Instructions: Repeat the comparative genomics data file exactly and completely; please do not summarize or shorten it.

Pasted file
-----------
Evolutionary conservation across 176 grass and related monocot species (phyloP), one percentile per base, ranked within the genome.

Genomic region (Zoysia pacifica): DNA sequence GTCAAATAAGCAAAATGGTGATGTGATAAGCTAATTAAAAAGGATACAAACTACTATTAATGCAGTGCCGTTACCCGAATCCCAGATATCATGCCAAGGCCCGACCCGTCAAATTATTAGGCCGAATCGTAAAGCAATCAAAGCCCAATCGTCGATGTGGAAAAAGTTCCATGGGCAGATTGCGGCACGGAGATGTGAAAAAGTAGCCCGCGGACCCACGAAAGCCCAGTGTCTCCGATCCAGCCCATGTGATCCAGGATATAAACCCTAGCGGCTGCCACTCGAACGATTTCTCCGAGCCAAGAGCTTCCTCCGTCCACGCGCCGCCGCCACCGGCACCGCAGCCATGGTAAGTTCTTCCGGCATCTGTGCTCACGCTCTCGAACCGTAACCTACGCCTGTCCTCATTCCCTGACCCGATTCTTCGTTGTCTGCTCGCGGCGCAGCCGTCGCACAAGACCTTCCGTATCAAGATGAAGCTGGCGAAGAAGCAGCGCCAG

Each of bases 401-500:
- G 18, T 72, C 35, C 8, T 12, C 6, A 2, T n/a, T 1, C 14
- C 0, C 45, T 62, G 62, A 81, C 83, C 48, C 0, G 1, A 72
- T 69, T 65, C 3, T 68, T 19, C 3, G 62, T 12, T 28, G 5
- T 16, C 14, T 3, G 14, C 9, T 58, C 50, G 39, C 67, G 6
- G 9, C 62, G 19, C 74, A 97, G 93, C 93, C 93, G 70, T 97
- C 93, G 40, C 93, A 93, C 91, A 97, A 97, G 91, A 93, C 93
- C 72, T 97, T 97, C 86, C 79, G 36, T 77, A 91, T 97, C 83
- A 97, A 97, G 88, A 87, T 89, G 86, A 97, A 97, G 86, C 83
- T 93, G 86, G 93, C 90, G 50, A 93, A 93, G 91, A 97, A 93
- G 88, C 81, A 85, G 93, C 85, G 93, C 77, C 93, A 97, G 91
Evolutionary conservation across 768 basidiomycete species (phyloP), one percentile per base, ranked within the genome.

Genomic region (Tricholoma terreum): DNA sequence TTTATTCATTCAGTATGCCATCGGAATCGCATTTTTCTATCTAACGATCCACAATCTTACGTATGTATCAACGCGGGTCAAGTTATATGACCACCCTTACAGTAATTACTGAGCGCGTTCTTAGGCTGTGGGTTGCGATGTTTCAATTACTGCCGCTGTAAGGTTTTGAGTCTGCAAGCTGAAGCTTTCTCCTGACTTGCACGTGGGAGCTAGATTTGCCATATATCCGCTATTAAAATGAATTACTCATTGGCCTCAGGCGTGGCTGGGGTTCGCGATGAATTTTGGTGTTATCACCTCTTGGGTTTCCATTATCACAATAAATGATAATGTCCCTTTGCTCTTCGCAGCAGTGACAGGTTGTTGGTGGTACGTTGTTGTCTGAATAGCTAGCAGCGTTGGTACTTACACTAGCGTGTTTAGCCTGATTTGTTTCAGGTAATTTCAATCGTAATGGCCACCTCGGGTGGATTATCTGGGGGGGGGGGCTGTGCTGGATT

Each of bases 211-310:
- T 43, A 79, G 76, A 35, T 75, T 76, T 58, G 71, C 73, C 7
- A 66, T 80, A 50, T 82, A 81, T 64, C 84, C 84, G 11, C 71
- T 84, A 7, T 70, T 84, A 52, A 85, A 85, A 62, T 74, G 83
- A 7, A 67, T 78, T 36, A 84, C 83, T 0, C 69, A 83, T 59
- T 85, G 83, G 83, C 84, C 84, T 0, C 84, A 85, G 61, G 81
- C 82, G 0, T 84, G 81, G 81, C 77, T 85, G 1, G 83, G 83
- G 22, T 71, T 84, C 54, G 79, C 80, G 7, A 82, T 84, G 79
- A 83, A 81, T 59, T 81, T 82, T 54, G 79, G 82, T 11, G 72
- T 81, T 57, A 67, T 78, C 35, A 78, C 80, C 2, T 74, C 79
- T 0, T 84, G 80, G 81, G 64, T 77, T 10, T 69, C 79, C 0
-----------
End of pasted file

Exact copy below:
Evolutionary conservation across 176 grass and related monocot species (phyloP), one percentile per base, ranked within the genome.

Genomic region (Zoysia pacifica): DNA sequence GTCAAATAAGCAAAATGGTGATGTGATAAGCTAATTAAAAAGGATACAAACTACTATTAATGCAGTGCCGTTACCCGAATCCCAGATATCATGCCAAGGCCCGACCCGTCAAATTATTAGGCCGAATCGTAAAGCAATCAAAGCCCAATCGTCGATGTGGAAAAAGTTCCATGGGCAGATTGCGGCACGGAGATGTGAAAAAGTAGCCCGCGGACCCACGAAAGCCCAGTGTCTCCGATCCAGCCCATGTGATCCAGGATATAAACCCTAGCGGCTGCCACTCGAACGATTTCTCCGAGCCAAGAGCTTCCTCCGTCCACGCGCCGCCGCCACCGGCACCGCAGCCATGGTAAGTTCTTCCGGCATCTGTGCTCACGCTCTCGAACCGTAACCTACGCCTGTCCTCATTCCCTGACCCGATTCTTCGTTGTCTGCTCGCGGCGCAGCCGTCGCACAAGACCTTCCGTATCAAGATGAAGCTGGCGAAGAAGCAGCGCCAG

Each of bases 401-500:
- G 18, T 72, C 35, C 8, T 12, C 6, A 2, T n/a, T 1, C 14
- C 0, C 45, T 62, G 62, A 81, C 83, C 48, C 0, G 1, A 72
- T 69, T 65, C 3, T 68, T 19, C 3, G 62, T 12, T 28, G 5
- T 16, C 14, T 3, G 14, C 9, T 58, C 50, G 39, C 67, G 6
- G 9, C 62, G 19, C 74, A 97, G 93, C 93, C 93, G 70, T 97
- C 93, G 40, C 93, A 93, C 91, A 97, A 97, G 91, A 93, C 93
- C 72, T 97, T 97, C 86, C 79, G 36, T 77, A 91, T 97, C 83
- A 97, A 97, G 88, A 87, T 89, G 86, A 97, A 97, G 86, C 83
- T 93, G 86, G 93, C 90, G 50, A 93, A 93, G 91, A 97, A 93
- G 88, C 81, A 85, G 93, C 85, G 93, C 77, C 93, A 97, G 91
Evolutionary conservation across 768 basidiomycete species (phyloP), one percentile per base, ranked within the genome.

Genomic region (Tricholoma terreum): DNA sequence TTTATTCATTCAGTATGCCATCGGAATCGCATTTTTCTATCTAACGATCCACAATCTTACGTATGTATCAACGCGGGTCAAGTTATATGACCACCCTTACAGTAATTACTGAGCGCGTTCTTAGGCTGTGGGTTGCGATGTTTCAATTACTGCCGCTGTAAGGTTTTGAGTCTGCAAGCTGAAGCTTTCTCCTGACTTGCACGTGGGAGCTAGATTTGCCATATATCCGCTATTAAAATGAATTACTCATTGGCCTCAGGCGTGGCTGGGGTTCGCGATGAATTTTGGTGTTATCACCTCTTGGGTTTCCATTATCACAATAAATGATAATGTCCCTTTGCTCTTCGCAGCAGTGACAGGTTGTTGGTGGTACGTTGTTGTCTGAATAGCTAGCAGCGTTGGTACTTACACTAGCGTGTTTAGCCTGATTTGTTTCAGGTAATTTCAATCGTAATGGCCACCTCGGGTGGATTATCTGGGGGGGGGGGCTGTGCTGGATT

Each of bases 211-310:
- T 43, A 79, G 76, A 35, T 75, T 76, T 58, G 71, C 73, C 7
- A 66, T 80, A 50, T 82, A 81, T 64, C 84, C 84, G 11, C 71
- T 84, A 7, T 70, T 84, A 52, A 85, A 85, A 62, T 74, G 83
- A 7, A 67, T 78, T 36, A 84, C 83, T 0, C 69, A 83, T 59
- T 85, G 83, G 83, C 84, C 84, T 0, C 84, A 85, G 61, G 81
- C 82, G 0, T 84, G 81, G 81, C 77, T 85, G 1, G 83, G 83
- G 22, T 71, T 84, C 54, G 79, C 80, G 7, A 82, T 84, G 79
- A 83, A 81, T 59, T 81, T 82, T 54, G 79, G 82, T 11, G 72
- T 81, T 57, A 67, T 78, C 35, A 78, C 80, C 2, T 74, C 79
- T 0, T 84, G 80, G 81, G 64, T 77, T 10, T 69, C 79, C 0